by Joseph Knoop
I’ve committed a cardinal sin of gaming; I never played any of the Mass Effect games, the series that most critics agree works best with a female Shepard.
In fact, I can’t remember the last time I played a female protagonist in a game where you get to choose gender, if ever. I was a male Wood Elf in Skyrim, the boy in Pokemon had a cooler hat, and if I’m going to romance an NPC in some role-playing game, I’d rather the sexual dynamic be my own.
So when I booted up the Destiny beta, and eventually the game itself, I had no doubt in my mind that I wanted to play as a female Guardian. My short-haired, brunette, green-eyed Hunter was ready to save the galaxy, with or without an assortment of friends by her side.
And as is common knowledge by now, Destiny managed to drop every ball in terms of meaningful story direction, thematic coherence, or even just explaining what the hell “The Darkness” was.
What could have been a meaningful journey as the opposite sex became another mindless sci-fi series of grizzled threats and whispered techno-babble. Instead of sending your ghost off to calibrate the “cerebral vortex,” maybe we could get some juxtaposition between what it’s like to be a human Guardian or machine men Exo Guardians. Would my female Guardian receive more information or tools to complete the Queen of the Reef’s mission if she favored her own gender? Would the Queen hinder a male Guardian’s mission? Don’t tell me Earth has suddenly become a bastion of sexless (occasionally actual) automatons, where gender is meaningless. Something tells me the Darkness doesn’t mind influencing gender politics in between crushing civilizations.
One of the most criminally simple fixes to the whole lack of identity would be the option to name your character. It wouldn’t even require changing Peter Dinklage’s dry line reading. A name is such a fundamental aspect of our civilization, from mortgage contracts to birthday cakes, that ceasing it from ever being uttered feels neutering. Who are these Guardians? Surely they must have some thoughts on the whole matter.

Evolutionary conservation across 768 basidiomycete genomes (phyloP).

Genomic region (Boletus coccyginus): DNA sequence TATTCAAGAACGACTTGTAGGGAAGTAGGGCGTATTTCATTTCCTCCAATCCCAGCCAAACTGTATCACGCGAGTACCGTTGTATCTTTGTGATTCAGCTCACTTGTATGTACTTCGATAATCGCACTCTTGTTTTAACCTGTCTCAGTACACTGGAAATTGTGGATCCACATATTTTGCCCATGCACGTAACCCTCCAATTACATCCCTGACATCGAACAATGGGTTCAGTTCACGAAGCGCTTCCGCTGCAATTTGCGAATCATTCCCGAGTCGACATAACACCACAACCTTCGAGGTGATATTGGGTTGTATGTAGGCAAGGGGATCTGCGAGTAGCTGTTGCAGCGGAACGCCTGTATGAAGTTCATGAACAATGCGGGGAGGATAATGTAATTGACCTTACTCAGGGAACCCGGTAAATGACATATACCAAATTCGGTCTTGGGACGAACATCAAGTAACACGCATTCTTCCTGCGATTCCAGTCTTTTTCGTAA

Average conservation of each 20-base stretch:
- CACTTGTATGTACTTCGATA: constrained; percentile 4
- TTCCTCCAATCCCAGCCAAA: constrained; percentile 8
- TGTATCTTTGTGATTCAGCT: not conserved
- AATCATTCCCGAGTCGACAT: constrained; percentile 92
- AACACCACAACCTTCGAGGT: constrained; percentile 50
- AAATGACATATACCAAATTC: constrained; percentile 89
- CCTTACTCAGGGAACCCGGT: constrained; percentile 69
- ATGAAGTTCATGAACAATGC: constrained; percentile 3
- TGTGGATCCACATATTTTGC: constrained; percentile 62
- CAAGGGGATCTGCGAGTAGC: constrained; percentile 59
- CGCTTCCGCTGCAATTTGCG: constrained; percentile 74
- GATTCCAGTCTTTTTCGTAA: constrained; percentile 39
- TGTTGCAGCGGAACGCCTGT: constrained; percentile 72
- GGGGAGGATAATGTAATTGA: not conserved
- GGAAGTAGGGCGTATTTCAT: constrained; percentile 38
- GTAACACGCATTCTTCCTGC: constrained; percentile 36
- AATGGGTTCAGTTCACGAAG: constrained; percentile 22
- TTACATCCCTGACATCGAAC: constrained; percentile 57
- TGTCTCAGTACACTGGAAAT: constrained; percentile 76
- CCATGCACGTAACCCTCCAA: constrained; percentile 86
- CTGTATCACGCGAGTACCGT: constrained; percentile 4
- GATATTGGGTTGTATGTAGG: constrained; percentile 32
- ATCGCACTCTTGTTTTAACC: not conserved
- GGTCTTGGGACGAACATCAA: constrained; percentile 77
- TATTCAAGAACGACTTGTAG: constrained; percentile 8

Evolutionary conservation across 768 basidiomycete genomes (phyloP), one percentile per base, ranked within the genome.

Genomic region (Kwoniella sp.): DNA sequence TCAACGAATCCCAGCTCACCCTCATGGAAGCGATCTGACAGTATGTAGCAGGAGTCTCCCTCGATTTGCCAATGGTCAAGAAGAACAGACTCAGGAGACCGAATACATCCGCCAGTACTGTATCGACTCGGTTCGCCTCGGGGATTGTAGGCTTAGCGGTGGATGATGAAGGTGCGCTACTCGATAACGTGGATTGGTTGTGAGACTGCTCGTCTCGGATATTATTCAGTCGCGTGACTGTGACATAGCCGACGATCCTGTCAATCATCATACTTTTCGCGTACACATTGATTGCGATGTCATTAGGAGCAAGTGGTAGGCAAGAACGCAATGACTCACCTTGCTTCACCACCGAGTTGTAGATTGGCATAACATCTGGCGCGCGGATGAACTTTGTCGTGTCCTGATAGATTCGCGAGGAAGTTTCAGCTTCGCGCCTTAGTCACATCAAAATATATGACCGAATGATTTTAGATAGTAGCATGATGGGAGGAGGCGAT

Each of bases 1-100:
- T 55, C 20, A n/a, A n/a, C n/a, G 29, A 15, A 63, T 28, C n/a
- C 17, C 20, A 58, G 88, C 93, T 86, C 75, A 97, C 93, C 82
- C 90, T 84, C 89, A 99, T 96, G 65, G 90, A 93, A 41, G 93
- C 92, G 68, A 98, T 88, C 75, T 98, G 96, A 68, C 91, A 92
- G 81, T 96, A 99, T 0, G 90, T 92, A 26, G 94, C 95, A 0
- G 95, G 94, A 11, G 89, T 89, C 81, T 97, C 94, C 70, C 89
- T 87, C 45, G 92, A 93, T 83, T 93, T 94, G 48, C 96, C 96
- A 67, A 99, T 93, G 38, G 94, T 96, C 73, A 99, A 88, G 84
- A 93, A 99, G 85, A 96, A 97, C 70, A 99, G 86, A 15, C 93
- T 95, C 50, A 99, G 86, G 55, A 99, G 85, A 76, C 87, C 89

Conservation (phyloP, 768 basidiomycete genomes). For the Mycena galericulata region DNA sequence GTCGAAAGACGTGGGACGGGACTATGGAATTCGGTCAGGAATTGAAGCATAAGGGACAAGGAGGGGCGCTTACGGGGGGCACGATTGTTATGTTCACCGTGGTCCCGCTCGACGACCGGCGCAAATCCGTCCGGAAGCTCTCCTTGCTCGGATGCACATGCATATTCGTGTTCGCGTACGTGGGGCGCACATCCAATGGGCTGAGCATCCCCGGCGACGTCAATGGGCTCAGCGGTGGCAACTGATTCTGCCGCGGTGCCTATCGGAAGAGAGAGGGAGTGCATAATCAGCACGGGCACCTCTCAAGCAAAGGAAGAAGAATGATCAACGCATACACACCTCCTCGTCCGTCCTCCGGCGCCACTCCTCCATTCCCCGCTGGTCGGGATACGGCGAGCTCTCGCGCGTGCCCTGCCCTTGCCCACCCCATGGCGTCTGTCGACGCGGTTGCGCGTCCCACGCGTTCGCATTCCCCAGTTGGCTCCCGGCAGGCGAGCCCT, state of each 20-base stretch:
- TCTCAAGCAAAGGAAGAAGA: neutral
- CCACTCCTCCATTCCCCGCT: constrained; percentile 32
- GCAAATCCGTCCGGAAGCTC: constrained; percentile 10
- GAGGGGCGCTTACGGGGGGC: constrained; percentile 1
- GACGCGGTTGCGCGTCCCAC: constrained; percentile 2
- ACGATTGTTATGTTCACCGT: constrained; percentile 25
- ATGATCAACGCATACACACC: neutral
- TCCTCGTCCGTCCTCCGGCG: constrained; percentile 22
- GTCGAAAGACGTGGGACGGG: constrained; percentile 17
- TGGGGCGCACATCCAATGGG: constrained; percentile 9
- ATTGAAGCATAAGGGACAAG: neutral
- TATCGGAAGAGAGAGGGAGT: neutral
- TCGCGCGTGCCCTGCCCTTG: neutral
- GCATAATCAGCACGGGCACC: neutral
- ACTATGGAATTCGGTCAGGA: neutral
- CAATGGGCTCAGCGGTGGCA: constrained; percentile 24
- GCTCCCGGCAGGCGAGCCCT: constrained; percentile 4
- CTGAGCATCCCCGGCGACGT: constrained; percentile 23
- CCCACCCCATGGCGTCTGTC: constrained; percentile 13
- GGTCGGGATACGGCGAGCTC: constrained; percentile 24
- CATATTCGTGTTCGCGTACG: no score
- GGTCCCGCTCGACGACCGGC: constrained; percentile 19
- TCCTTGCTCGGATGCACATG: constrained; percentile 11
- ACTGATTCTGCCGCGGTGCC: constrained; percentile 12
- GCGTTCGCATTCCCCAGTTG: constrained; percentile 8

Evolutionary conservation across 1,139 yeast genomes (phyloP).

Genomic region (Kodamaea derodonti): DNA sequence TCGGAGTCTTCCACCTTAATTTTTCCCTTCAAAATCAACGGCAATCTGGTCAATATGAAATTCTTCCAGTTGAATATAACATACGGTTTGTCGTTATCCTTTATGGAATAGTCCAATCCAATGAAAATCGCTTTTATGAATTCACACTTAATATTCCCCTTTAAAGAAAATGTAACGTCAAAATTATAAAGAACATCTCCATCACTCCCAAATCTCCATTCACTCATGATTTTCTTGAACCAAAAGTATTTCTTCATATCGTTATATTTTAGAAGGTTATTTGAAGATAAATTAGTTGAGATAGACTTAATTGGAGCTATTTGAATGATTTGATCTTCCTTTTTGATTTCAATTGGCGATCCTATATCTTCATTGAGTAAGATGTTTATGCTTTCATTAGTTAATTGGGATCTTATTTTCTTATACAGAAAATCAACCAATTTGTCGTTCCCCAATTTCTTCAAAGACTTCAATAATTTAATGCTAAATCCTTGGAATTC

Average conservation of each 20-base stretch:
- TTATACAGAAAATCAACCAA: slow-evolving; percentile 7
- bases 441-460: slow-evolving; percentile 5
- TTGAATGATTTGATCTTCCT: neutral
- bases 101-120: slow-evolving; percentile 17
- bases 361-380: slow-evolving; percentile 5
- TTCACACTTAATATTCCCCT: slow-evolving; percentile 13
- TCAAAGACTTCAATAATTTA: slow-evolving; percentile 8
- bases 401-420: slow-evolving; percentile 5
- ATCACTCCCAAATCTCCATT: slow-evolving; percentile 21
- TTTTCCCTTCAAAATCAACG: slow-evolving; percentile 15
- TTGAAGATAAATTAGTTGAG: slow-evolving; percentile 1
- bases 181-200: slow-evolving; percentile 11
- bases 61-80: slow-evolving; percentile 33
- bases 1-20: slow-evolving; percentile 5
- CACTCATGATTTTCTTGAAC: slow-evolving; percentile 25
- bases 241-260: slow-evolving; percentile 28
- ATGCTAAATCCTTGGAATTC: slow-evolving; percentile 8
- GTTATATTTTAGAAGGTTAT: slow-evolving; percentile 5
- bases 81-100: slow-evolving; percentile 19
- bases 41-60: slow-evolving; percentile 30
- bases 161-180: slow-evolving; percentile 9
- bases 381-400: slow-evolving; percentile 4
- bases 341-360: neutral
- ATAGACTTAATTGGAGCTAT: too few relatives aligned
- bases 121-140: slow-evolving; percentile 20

Destiny opens in a fairly engaging manner, as your Guardian runs from patrols of the Fallen outside and within the Cosmodrome wall. Your ghost initially finds your body in a pile of car wreckage, reawakening you to serve out your mission. It’s just a shame that we get zero background on how we ended up there. Evidently, we had been serving as a Guardian long before the collapse of humanity, and yet all we need is a quick stroll and nary a shower before we’re back on the job.
I really wanted to know more about Destiny’s world. It’s not every day a giant floating Christmas ornament protects you from the forces of evil. I wanted to structure a character that was fundamentally different from me for a change, just to see how it might affect the greater universe around me. Destiny continues to promise a lot of things, and delivered only a minimum. It’s a technically solid game, but perhaps a few more bugs and less-than-stellar shooting mechanics might have been forgivable in the face of a reason to return. For now, my lonely Guardian sits atop the Tower, surrounded by numerous other players with the same identity issues.
Maybe she should have just kept the helmet on.